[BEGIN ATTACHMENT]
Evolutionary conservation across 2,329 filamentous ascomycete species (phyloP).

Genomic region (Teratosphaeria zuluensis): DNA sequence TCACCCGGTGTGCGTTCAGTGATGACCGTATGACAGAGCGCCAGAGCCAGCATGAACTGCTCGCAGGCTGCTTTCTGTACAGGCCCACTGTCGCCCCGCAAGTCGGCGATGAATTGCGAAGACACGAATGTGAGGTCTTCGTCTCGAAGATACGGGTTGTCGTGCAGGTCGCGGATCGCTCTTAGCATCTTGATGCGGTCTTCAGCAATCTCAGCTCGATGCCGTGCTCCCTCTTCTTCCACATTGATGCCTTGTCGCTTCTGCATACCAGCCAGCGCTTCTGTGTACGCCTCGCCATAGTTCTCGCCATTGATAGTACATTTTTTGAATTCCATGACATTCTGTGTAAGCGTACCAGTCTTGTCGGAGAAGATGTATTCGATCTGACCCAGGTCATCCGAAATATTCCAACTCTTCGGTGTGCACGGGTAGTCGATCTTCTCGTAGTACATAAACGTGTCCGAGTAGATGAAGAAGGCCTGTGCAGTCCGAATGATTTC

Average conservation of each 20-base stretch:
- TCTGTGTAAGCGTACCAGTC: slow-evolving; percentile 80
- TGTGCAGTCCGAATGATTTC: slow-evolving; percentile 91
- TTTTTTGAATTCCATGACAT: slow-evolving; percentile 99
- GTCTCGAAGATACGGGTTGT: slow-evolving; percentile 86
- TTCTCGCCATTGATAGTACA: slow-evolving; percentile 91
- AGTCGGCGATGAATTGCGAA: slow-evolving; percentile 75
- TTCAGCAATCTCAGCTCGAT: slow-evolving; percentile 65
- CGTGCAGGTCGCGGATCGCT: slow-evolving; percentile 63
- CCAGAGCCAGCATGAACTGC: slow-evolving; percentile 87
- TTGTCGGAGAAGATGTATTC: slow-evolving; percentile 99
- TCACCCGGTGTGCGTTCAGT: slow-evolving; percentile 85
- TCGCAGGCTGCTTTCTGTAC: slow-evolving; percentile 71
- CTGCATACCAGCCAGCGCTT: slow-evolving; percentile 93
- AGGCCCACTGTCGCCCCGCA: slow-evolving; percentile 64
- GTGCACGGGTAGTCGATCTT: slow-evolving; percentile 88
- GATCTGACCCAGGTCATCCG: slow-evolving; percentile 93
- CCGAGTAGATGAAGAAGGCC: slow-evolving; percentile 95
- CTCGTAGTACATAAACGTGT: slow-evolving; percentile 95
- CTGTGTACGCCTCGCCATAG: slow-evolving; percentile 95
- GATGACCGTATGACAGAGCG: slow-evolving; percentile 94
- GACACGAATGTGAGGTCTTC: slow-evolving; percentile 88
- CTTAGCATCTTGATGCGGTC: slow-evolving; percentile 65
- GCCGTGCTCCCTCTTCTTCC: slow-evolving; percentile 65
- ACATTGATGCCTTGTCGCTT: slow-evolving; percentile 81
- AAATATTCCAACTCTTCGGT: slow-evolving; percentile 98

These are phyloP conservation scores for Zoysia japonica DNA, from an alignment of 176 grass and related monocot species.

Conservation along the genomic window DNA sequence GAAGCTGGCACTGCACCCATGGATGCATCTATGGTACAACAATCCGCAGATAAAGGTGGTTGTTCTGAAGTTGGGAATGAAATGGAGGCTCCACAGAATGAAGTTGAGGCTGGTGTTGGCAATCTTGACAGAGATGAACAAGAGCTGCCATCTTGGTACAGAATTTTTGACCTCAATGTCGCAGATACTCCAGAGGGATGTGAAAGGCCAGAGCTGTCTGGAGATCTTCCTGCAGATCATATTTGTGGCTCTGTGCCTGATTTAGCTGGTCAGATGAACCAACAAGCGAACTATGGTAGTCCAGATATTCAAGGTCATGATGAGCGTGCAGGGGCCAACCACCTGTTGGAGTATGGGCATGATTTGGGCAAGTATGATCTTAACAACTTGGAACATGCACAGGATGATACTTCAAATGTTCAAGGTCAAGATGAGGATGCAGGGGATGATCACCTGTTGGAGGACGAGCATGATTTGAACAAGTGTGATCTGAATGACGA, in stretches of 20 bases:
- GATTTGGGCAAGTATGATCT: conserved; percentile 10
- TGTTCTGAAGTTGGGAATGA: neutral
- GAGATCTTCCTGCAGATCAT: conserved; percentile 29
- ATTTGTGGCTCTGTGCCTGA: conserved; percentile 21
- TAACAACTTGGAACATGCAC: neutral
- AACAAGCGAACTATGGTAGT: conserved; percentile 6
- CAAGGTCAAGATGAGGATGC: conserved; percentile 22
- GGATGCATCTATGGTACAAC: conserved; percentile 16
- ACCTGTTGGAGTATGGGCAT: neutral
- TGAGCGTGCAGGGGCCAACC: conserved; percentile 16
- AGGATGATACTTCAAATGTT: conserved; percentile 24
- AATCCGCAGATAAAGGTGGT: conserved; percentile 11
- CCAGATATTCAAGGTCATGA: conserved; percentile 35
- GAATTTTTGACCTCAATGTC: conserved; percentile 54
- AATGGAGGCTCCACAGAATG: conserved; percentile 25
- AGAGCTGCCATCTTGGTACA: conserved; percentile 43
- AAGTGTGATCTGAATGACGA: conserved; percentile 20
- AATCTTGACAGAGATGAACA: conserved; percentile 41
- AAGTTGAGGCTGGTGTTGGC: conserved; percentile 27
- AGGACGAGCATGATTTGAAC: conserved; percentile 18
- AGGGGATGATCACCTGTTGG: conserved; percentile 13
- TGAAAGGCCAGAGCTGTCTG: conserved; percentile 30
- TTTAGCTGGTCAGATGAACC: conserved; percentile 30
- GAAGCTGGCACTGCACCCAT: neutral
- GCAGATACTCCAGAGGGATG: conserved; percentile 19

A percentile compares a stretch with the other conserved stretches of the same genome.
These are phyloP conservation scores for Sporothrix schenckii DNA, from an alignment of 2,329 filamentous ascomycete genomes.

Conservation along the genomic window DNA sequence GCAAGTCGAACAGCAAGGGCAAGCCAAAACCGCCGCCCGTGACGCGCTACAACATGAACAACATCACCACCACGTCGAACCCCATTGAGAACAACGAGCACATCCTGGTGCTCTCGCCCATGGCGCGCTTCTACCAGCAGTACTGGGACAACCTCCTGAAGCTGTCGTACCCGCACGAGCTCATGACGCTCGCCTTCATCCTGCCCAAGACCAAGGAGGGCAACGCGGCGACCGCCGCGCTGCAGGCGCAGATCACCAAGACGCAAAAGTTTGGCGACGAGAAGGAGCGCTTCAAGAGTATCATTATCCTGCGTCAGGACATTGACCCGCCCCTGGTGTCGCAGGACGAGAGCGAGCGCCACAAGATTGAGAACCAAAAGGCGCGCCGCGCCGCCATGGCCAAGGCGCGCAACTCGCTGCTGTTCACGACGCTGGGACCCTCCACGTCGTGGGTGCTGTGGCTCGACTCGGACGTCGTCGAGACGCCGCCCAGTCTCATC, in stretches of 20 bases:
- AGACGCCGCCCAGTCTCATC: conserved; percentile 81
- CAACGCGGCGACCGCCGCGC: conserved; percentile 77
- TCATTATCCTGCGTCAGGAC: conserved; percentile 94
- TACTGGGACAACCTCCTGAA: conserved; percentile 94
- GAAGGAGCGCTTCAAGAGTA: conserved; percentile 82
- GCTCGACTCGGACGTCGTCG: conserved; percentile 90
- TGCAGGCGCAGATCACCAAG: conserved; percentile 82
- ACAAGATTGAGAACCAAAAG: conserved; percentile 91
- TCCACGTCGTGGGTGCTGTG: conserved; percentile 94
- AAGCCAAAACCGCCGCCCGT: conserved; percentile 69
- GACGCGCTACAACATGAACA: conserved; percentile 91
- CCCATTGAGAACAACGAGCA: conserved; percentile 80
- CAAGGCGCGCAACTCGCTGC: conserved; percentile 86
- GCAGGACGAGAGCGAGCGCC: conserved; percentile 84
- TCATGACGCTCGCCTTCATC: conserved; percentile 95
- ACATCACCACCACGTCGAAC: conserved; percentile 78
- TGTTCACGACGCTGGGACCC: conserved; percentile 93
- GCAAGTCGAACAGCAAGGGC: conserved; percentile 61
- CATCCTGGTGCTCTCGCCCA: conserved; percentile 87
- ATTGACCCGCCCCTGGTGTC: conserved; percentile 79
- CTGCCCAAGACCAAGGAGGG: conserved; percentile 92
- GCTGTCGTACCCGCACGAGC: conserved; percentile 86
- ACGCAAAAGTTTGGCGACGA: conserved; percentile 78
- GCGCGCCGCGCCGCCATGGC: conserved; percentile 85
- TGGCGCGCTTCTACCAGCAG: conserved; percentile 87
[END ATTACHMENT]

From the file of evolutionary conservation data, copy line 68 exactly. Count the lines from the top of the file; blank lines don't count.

- AAGCCAAAACCGCCGCCCGT: conserved; percentile 69